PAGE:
Why you should consider using PL/I:

What's good about PL/I?

  1. The best part of PL/I is the input and output. You can rely on it.
    The input/output is achieved with statements that are ready to use, and easy to use.
    There's no setting up to do. They are not procedures or functions dressed up to look like statements.
    In formatted output, you don't get silly numbers displayed when you include the format specification, but omit the name of the variable (as happens with the language C). PL/I converts to or from the type that you specify, be it integer, fixed-point, or string. You don't get silly things happening because you left off the "&" from the "scanf" function in C. That's because the input operation (GET) is a statement, not a function.
    And when you want formatted output, you have a variety of formats that you can choose, such as PICTURE format, with drifting signs and drifting currency sign ($). You can even define your own currency symbol. You can insert commas or spaces in very long numbers, to make the output readable (e.g. 123,456,789.356,251 is better than 123456789.356251). You can use either PICTURE formats or the specific format codes to get integer, decimal fixed-point, and floating-point outputs.
    If you prefer the European numbering system, the PICTURE format brings you 123.456.789,25.
    And if you don't want to be bothered with formats, you can use simple free-formatted output, e.g. PUT (X);
  2. For business applications, you can have decimal data, whereby data is stored exactly (e.g. 5.14 is stored EXACTLY, not as 5.13999), and arithmetic operations give exact results (e.g. 3 x 5.14 gives you 15.42 precisely, not 15.41998)
  3. There are no annoying restrictions on where you can use I/O. For example, in Fortran you cannot have input/output statements in a function, when that function is referenced in an output statement.
    In PL/I there is no such restriction. This is of great help when debugging, as one can slip in an output statement in a function to check a result. Especially helpful in a recursive function.
    In Fortran, it is not possible to read in an array of unknown size using free format. In such a case, the variable used in an implied DO becomes undefined, and is unavailable to determine the number of elements read in.
    In PL/I, the number of elements is available two different ways (specifically through the COUNT function and through the control variable).
  4. Files are easy to use. If you can do output to the screen, and input from the keyboard, you can do Input/Output to files, simply by inserting the file name into the GET or PUT statement thus: GET FILE (MYDATA) LIST (V); etc.
  5. Arguments for procedures can be passed by address or by value. A constant passed to a procedure has a temporary generated for it. This prevents a procedure corrupting a constant (In Fortran, for example, constants aren't.)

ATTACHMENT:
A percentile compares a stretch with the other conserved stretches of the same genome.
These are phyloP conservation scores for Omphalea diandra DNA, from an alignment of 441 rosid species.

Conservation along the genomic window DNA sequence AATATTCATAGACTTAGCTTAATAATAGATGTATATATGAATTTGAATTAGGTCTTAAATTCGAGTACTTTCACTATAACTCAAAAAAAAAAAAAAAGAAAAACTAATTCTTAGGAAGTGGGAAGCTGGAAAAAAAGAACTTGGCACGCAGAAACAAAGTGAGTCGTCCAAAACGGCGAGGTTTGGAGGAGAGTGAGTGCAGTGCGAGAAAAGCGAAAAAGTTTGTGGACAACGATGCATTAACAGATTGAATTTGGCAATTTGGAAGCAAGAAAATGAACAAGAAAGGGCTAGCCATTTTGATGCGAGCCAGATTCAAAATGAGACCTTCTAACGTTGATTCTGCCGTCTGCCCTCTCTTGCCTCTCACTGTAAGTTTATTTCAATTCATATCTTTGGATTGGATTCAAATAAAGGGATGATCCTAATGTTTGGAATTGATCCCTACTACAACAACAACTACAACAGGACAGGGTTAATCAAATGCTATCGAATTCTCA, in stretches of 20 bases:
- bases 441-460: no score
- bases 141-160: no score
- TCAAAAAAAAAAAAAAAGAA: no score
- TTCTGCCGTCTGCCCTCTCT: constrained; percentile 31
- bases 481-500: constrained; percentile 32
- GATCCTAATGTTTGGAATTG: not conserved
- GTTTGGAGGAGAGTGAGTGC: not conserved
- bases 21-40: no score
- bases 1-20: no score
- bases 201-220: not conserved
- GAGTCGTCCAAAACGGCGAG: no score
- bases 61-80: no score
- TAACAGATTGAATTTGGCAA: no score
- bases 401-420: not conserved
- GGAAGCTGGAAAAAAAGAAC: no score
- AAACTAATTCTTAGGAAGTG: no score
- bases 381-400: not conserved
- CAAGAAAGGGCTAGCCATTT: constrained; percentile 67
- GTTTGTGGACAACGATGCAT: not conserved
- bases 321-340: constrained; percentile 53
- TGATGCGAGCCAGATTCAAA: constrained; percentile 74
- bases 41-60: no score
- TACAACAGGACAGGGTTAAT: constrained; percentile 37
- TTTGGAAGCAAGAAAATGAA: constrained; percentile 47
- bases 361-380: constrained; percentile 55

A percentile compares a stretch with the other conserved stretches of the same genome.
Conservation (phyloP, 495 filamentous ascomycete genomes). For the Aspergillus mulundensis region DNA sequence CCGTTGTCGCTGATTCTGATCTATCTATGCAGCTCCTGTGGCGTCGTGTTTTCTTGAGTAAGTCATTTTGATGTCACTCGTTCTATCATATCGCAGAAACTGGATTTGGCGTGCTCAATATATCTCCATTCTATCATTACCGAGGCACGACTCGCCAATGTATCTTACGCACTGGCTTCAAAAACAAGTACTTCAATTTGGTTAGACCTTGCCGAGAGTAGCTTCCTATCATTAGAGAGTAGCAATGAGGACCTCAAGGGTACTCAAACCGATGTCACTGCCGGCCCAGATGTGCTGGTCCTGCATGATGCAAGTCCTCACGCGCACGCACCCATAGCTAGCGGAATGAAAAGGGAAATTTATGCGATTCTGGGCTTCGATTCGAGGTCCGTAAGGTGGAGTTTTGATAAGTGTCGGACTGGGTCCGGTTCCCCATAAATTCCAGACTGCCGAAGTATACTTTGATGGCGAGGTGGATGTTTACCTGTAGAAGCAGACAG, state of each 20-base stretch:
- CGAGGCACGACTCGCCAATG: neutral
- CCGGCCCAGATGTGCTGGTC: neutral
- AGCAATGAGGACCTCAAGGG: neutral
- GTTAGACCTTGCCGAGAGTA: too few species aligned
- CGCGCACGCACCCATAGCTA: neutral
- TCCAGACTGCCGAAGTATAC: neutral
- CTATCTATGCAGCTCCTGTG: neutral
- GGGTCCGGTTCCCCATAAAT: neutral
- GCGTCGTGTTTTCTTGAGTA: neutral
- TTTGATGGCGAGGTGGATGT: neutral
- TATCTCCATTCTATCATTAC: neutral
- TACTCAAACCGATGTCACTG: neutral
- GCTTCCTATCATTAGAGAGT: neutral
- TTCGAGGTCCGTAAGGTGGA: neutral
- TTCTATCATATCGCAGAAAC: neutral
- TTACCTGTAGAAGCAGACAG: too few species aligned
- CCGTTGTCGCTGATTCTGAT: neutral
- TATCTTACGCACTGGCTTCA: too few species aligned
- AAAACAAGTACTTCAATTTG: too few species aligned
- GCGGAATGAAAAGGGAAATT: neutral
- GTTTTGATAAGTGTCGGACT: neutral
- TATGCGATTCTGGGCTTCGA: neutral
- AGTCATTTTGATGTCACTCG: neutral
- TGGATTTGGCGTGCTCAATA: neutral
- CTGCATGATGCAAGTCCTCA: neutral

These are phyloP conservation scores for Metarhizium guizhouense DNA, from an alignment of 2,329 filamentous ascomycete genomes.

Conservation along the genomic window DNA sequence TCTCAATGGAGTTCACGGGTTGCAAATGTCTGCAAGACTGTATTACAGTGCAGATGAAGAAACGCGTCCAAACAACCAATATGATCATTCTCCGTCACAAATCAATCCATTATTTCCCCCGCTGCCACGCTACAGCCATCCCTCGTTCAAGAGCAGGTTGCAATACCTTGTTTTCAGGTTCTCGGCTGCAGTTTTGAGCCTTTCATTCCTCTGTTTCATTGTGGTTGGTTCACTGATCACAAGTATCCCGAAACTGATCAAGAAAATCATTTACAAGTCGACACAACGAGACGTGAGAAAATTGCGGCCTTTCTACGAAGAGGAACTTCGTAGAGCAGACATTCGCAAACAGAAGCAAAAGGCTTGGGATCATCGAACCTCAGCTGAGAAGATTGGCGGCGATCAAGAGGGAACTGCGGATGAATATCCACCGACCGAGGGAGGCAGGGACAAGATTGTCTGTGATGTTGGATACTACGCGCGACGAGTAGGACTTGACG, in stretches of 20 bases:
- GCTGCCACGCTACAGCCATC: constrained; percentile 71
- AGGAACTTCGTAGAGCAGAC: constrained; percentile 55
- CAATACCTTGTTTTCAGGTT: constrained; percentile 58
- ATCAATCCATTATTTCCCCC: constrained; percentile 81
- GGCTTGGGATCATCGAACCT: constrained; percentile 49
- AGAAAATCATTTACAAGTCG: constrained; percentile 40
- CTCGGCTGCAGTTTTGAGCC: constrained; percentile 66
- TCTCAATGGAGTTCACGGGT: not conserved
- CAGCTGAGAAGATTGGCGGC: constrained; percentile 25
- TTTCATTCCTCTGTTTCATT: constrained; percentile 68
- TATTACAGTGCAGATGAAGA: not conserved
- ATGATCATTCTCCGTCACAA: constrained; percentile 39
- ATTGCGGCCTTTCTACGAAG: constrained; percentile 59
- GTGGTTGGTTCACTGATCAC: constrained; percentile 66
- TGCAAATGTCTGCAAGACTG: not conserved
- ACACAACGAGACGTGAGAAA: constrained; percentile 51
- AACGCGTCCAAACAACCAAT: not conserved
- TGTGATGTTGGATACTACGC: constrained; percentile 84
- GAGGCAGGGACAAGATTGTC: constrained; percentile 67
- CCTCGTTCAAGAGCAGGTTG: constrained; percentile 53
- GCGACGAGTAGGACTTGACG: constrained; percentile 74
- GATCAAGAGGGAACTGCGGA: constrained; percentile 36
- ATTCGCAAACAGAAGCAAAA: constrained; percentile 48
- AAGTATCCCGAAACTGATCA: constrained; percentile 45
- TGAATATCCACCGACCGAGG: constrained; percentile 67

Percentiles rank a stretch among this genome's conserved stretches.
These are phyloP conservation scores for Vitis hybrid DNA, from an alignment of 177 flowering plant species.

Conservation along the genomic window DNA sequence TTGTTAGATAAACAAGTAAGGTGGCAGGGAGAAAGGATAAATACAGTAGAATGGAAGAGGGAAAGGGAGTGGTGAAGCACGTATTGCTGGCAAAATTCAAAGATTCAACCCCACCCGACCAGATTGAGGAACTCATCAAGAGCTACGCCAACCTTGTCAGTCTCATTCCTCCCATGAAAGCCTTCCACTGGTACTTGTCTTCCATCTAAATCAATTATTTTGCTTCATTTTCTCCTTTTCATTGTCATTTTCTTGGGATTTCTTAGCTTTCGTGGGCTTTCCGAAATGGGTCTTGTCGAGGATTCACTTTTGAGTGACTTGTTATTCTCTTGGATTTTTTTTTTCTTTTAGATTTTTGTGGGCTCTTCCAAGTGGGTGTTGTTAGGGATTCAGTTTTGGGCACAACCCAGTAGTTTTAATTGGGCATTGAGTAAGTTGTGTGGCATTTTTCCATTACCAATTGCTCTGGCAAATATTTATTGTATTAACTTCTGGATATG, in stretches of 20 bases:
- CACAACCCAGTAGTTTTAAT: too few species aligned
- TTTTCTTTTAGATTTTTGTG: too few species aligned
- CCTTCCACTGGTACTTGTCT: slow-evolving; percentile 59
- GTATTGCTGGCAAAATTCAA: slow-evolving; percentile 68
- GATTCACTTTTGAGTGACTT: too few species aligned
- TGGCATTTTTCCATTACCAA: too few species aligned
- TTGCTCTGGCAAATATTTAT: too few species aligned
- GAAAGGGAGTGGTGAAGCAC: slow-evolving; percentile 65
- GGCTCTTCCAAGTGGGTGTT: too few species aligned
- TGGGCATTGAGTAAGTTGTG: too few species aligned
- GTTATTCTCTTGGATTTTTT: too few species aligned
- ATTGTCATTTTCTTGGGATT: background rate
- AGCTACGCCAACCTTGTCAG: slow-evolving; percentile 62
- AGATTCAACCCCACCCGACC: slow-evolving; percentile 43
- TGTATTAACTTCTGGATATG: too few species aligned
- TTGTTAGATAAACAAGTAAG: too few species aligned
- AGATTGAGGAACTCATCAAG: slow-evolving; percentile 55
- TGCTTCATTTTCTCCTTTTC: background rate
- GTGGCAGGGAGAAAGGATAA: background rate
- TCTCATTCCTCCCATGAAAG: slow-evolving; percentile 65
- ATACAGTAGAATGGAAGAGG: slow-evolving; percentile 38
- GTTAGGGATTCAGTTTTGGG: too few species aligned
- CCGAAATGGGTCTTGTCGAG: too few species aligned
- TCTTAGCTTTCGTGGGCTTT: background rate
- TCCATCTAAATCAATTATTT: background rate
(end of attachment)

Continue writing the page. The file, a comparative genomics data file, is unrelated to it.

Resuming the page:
Compare with Fortran: if a Fortran function or subroutine makes an assignment to a dummy argument [i.e., a PL/I parameter], and the argument is a constant, Fortran can change the constant without warning.
  6. In PL/I procedures are generic.
    In Fortran, although a generic facility for procedures is provided, it breaks down when the parameters of two procedures happen to transform to the same precision.
    So if you write two procedures, one having a floating-point argument having a precision of, say, 6 digits, and the other procedure having 12 digits, and the machine on which the program is compiled has 64-bit as single precision, these two procedures both map to the same real kind, and the generic mechanism breaks down completely because the procedures are then ambiguous.
    This cannot happen in PL/I, because the PL/I generic mechanism differentiates between the procedures based on the declared precision, not the machine precision.
    Similar problems occur with Fortran integer types.

Outstanding and helpful PL/I facilities include:

  1. The debugging facilities are all part of the language (for example, checking for subscript bound errors and string reference errors with SUBSCRIPTRANGE and STRINGRANGE etc are most helpful, along with appropriate ON statements to display the values of variables).
    The best part of this is that you can display everything you need (statement number, values of variables, a trace of procedure calls, etc) to help you find the error. All this, and more, instead of those cryptic messages (from other languages) such as "floating-point trap" at some unidentified location somewhere in the program. (When you've had this message in a 20,000 line program, you'll know what I mean!)
    See the example.
  2. And if your program gets stuck in a loop, just hit CTRL-BREAK, and your ATTENTION ON-unit will tell you precisely which statement it's executing. Not only that, it lets you do anything you want, including printing the values of all (or preselected) variables, and changing any or all of the values of variables.
    You don't have to re-run your program (with new output statements) to find out in which loop it's stuck! (and then run it yet again to display the values of variables you think you need).